- The final section contains some error checking values (used by your computer to ensure that the file is complete and ready for playing)
Bear in mind that this is an extremely simplified version of the MP3 file format, though.
DCP refers to everything in terms of “reels”, so a DCP file may have many video reels, audio reels and subtitle reels. This maps to how consumer digital video technology works :Blu-Ray video has support for 1 video track [what you see], 99 audio tracks [what you can hear, usually separated by format or language] and 99 subtitle tracks [each with a label for the language].
Comparing this to 33mm film (non-digital film projection): one video track (the images burnt onto the celluloid), one audio track (provided next to the images, again burnt onto the celluloid) and no optional extras. If a studio wanted to provide subtitles, they would have to make a separate print of the film, print the subtitles onto the images and supply that. Very few films had captions/subtitles in the language of the film for the reason that this was VERY expensive to do.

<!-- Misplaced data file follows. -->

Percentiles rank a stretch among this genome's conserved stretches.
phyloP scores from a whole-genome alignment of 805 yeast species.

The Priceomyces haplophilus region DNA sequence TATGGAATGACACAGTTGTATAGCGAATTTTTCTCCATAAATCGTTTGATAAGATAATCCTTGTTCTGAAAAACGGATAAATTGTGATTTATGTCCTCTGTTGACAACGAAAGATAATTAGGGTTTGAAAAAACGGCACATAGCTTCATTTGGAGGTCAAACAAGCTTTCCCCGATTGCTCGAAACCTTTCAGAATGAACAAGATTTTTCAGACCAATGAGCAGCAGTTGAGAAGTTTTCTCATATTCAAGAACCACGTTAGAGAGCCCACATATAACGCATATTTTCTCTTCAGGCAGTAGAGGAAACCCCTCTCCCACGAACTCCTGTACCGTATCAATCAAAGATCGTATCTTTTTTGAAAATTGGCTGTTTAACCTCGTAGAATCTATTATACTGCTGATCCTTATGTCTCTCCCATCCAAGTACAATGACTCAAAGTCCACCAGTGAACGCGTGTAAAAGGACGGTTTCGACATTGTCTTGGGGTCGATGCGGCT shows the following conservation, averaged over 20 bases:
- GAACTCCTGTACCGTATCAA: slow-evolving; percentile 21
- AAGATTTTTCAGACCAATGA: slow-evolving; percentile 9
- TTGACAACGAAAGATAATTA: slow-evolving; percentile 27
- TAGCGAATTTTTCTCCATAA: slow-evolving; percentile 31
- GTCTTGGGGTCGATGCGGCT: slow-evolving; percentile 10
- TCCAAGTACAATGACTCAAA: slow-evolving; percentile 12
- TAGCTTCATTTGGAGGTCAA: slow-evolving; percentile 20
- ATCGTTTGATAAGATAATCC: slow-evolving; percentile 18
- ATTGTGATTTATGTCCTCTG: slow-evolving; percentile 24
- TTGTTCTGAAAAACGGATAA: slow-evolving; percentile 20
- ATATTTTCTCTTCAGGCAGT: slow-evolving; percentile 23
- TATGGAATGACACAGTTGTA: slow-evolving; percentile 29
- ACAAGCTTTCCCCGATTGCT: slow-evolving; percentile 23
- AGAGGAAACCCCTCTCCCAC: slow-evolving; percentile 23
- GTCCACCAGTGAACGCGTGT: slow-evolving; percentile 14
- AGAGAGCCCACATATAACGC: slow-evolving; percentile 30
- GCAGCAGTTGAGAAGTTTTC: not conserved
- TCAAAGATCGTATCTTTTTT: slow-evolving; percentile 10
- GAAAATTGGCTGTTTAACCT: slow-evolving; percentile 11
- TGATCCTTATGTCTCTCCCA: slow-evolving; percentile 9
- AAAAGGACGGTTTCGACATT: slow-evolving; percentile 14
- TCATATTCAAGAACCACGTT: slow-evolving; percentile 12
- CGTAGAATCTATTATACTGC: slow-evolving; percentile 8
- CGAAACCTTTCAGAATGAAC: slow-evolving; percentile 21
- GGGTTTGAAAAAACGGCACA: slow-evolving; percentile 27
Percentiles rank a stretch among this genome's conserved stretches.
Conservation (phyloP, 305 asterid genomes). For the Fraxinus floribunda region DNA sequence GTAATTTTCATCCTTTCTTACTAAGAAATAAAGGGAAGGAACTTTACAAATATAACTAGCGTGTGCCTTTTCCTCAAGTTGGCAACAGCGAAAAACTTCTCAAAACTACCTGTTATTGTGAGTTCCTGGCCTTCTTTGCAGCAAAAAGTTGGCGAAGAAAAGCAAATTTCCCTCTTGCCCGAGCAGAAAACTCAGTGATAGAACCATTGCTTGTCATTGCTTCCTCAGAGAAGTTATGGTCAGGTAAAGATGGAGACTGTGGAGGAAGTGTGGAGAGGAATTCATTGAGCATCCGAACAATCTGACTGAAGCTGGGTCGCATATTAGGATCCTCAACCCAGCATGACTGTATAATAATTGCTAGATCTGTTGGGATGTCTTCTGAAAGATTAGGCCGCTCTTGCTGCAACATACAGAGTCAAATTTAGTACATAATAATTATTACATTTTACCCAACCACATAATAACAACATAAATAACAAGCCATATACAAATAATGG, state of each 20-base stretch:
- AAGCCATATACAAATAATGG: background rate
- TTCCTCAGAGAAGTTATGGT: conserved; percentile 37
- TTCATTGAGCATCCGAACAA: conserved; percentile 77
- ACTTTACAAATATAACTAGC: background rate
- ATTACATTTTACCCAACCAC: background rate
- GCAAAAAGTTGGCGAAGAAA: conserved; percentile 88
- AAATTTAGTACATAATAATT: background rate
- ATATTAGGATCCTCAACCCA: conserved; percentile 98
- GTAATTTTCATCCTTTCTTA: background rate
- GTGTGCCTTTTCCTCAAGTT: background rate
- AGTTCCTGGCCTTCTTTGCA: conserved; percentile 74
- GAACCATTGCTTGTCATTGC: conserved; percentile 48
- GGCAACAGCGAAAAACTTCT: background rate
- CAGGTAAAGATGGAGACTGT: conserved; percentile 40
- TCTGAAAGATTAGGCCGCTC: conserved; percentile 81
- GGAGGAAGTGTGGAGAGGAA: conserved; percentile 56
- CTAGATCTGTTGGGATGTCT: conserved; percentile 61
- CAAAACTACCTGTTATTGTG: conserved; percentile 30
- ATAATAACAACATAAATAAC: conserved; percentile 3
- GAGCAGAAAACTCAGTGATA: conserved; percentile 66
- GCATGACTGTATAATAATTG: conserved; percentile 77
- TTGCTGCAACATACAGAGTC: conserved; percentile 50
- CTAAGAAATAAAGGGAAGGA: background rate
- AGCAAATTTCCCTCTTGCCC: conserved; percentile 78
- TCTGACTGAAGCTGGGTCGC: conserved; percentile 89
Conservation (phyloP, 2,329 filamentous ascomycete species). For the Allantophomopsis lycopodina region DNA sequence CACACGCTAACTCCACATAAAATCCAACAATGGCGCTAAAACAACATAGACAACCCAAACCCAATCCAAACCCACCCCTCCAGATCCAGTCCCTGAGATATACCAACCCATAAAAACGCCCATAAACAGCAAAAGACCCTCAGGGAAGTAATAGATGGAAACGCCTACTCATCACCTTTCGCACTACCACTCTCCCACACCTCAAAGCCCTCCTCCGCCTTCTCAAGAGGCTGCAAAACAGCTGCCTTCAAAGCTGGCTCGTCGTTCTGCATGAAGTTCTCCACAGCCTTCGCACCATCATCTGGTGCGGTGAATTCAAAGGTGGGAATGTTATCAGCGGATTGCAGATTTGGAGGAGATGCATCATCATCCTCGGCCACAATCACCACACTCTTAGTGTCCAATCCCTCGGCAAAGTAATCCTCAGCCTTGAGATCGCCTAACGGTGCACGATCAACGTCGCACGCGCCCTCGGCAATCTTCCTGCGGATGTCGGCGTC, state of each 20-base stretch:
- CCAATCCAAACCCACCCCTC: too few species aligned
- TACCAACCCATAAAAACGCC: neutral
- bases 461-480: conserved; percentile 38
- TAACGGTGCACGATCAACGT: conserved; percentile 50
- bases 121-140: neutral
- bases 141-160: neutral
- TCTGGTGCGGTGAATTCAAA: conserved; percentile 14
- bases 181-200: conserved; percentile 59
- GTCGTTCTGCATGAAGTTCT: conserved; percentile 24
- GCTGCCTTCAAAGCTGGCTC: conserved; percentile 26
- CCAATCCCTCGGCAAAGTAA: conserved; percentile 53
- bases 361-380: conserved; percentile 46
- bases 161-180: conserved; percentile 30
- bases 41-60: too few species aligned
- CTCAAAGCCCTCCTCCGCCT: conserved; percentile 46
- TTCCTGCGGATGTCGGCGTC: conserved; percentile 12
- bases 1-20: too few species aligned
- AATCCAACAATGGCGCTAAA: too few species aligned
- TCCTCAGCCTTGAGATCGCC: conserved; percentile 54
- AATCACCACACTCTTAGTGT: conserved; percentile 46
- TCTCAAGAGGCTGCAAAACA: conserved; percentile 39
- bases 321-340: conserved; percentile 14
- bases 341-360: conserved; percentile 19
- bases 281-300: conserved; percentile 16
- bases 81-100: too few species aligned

Film studios or film distributors will usually send a DCP with one video track, at least one audio track, and one subtitle track. More often that not, multiple audio tracks are supplied (usually an audio descriptive track, and maybe a dubbed audio track if the film has dialogue in a foreign language).
This means that before a film performance begins, there is ample accessibility for all. It’s simply a matter of selecting a few parameters, or pushing a few buttons – not difficult at all.